Regions conducts its banking operations through Regions Bank, an Alabama chartered commercial bank that is a member of the Federal Reserve System. At December 31, 2007, Regions operated almost 2,000 banking offices in Alabama, Arkansas, Florida, Georgia, Illinois, Indiana, Iowa, Kentucky, Louisiana, Mississippi, Missouri, North Carolina, South Carolina, Tennessee, Texas and Virginia.

 

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The following chart reflects the distribution of branch locations in each of the states in which Regions conducts its banking operations.

 

     Branches

Alabama

   255

Arkansas

   119

Florida

   427

Georgia

   158

Illinois

   74

Indiana

   69

Iowa

   18

Kentucky

   19

Louisiana

   138

Mississippi

   165

Missouri

   69

North Carolina

   9

South Carolina

   40

Tennessee

   314

Texas

   88

Virginia

   3
    

Totals

   1,965
    

Other Financial Services Operations

In addition to its banking operations, Regions provides additional financial services through the following subsidiaries:

Morgan Keegan & Company, Inc. (“Morgan Keegan”), a subsidiary of Regions Financial Corporation, is a full-service regional brokerage and investment banking firm. Morgan Keegan offers products and services including securities brokerage, asset management, financial planning, mutual funds, securities underwriting, sales and trading, and investment banking. Morgan Keegan also manages the delivery of trust services, which are provided pursuant to the trust powers of Regions Bank. Morgan Keegan, one of the largest investment firms in the South, employs approximately 1,300 financial advisors offering products and services from over 400 offices located in Alabama, Arkansas, Florida, Georgia, Illinois, Kentucky, Louisiana, Massachusetts, Mississippi, New York, North Carolina, South Carolina, Tennessee, Texas and Virginia.

Regions Insurance Group, Inc., a subsidiary of Regions Financial Corporation, offers insurance products through the following subsidiaries: Regions Insurance, Inc. (formerly Rebsamen Insurance, Inc.), headquartered in Little Rock, Arkansas, and Regions Insurance Services, Inc., headquartered in Memphis, Tennessee. Through its insurance brokerage operations in Alabama, Arkansas, Indiana, Louisiana, Missouri, Mississippi, Tennessee and Texas, Regions Insurance Group offers all lines of personal and commercial insurance, including property, casualty, life, health and accident. Regions Insurance Services offers credit-related insurance products (title, term life, credit life, debt cancellation, environmental, crop and mortgage insurance) to customers of Regions. With $111 million in annual revenues and 30 offices in eight states, Regions Insurance Group, Inc. is one of the largest bank-owned insurance brokers in the United States.

Regions Agency, Inc., a subsidiary of Regions Financial Corporation, acts as an insurance agent or broker with respect to credit life insurance, accident and health insurance and other types of insurance relating to extensions of credit by Regions Bank or Regions’ banking-related subsidiaries.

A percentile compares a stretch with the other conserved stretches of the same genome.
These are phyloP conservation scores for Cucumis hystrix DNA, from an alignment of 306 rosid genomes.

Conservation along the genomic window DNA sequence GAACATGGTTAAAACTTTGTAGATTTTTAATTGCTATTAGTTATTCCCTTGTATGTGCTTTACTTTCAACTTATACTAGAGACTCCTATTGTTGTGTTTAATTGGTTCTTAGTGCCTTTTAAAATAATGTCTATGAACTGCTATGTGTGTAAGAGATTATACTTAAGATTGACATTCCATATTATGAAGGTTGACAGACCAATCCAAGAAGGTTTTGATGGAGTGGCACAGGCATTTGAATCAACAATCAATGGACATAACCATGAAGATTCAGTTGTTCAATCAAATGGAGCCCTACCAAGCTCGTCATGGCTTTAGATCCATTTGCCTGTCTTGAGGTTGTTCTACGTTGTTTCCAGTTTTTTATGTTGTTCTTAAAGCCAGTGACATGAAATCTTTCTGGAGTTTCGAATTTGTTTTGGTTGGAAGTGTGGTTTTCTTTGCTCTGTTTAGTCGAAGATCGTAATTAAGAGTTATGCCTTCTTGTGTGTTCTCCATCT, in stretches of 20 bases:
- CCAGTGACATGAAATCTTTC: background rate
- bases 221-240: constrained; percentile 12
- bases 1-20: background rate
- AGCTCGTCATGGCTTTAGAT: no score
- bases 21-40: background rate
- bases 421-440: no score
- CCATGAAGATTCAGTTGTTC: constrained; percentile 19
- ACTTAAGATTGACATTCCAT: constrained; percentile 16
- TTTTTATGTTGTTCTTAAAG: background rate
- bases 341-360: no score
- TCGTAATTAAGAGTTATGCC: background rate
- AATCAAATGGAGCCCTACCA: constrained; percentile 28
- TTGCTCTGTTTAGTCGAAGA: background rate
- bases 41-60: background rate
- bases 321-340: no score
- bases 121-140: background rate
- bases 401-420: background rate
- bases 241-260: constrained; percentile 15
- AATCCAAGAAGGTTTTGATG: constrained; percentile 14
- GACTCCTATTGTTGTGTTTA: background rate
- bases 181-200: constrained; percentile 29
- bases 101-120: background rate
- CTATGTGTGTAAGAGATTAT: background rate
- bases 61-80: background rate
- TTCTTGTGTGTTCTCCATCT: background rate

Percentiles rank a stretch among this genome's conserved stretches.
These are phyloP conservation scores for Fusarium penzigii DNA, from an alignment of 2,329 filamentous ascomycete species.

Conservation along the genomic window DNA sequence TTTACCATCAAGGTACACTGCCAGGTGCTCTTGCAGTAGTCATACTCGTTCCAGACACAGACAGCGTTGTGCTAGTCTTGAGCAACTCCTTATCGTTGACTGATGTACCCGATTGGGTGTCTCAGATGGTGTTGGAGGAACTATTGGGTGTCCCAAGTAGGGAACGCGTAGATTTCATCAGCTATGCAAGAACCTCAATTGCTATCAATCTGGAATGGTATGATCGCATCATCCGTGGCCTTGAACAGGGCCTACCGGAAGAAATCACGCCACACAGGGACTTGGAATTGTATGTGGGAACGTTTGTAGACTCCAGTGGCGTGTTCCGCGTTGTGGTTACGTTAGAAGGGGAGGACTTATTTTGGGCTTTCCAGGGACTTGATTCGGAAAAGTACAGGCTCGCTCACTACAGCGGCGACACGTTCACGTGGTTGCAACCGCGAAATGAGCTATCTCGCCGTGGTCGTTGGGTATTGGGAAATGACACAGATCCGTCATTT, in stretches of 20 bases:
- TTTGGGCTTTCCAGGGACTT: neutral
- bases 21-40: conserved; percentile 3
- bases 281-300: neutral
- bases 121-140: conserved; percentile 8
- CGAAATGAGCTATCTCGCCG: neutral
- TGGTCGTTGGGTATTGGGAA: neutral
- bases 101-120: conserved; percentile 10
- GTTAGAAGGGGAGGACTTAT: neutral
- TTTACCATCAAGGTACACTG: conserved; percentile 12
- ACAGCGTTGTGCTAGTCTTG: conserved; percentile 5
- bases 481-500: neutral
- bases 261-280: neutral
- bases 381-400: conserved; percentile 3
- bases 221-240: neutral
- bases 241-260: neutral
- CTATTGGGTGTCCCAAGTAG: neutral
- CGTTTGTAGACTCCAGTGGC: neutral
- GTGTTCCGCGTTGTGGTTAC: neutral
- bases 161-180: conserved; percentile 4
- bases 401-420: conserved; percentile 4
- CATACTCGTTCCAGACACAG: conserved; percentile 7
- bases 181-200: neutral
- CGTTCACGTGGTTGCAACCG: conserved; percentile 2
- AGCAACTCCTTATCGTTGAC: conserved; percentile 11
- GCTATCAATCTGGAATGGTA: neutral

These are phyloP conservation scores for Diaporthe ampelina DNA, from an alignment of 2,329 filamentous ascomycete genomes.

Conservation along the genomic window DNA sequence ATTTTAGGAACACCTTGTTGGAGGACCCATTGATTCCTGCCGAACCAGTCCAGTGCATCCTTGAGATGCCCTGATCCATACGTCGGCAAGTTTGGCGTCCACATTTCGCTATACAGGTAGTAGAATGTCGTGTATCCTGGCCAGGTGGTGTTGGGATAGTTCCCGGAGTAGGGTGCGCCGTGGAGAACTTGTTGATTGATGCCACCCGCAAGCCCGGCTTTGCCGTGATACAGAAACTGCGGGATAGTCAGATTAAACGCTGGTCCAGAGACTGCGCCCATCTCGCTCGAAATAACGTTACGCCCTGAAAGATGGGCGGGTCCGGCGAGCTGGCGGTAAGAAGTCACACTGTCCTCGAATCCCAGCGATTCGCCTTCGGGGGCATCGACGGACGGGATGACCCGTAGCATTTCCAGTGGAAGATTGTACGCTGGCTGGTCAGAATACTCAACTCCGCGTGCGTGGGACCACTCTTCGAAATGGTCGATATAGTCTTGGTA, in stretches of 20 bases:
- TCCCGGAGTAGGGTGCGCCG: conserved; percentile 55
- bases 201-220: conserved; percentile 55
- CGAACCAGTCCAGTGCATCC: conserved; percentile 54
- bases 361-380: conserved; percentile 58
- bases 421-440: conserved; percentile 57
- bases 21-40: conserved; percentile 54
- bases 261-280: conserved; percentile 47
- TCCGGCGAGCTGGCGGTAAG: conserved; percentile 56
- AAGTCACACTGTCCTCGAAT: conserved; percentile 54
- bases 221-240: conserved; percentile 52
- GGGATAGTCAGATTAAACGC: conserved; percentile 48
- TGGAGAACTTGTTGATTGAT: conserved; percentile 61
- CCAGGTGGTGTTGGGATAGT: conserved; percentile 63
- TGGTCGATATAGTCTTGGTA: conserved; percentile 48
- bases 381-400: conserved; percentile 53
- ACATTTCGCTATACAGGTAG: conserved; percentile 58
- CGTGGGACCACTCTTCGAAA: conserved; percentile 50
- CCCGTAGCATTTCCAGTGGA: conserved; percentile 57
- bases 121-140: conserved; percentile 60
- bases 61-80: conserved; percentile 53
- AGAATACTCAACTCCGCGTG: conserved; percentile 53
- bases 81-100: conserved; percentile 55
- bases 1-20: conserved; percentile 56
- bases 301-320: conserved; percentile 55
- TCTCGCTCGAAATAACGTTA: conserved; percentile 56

Regions Life Insurance Company, a subsidiary of Regions Financial Corporation, acts as a re-insurer of credit life insurance and accident and health insurance in connection with the activities of certain affiliates of Regions.

 

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Regions Interstate Billing Service, Inc., a subsidiary of Regions Bank, factors commercial accounts receivable and performs billing and collection services, focusing on clients in the heavy-duty truck and automotive business, but also serving other businesses that meet certain criteria.

Regions Equipment Finance Corporation, a subsidiary of Regions Bank, provides domestic and international equipment financing products, focusing on commercial clients.

Acquisition Program

A substantial portion of the growth of Regions from its inception as a bank holding company in 1971 through the November 2006 merger with AmSouth Bancorporation has been through the acquisition of other financial institutions, including commercial banks and thrift institutions, and the assets and deposits thereof. As part of its ongoing strategic plan, Regions continually evaluates business combination opportunities. Any future business combination or series of business combinations that Regions might undertake may be material, in terms of assets acquired or liabilities assumed, to Regions’ financial condition. Recent business combinations in the financial services industry have typically involved the payment of a premium over book and market values. This practice could result in dilution of book value and net income per share for the acquirer.

Segment Information

Reference is made to Note 22 “Business Segment Information” to the consolidated financial statements included under Item 8 of this Form 10-K for information required by this item.

Supervision and Regulation

Regions and its subsidiaries are subject to the extensive regulatory framework applicable to bank holding companies and their subsidiaries. Regulation of financial institutions such as Regions and its subsidiaries is intended primarily for the protection of depositors, the deposit insurance fund of the Federal Deposit Insurance Corporation (“FDIC”) and the banking system as a whole, and generally is not intended for the protection of stockholders or other investors. Described below are the material elements of selected laws and regulations applicable to Regions and its subsidiaries. The descriptions are not intended to be complete and are qualified in their entirety by reference to the full text of the statutes and regulations described. Changes in applicable law or regulation, and in their application by regulatory agencies, cannot be predicted, but they may have a material effect on the business and results of Regions and its subsidiaries.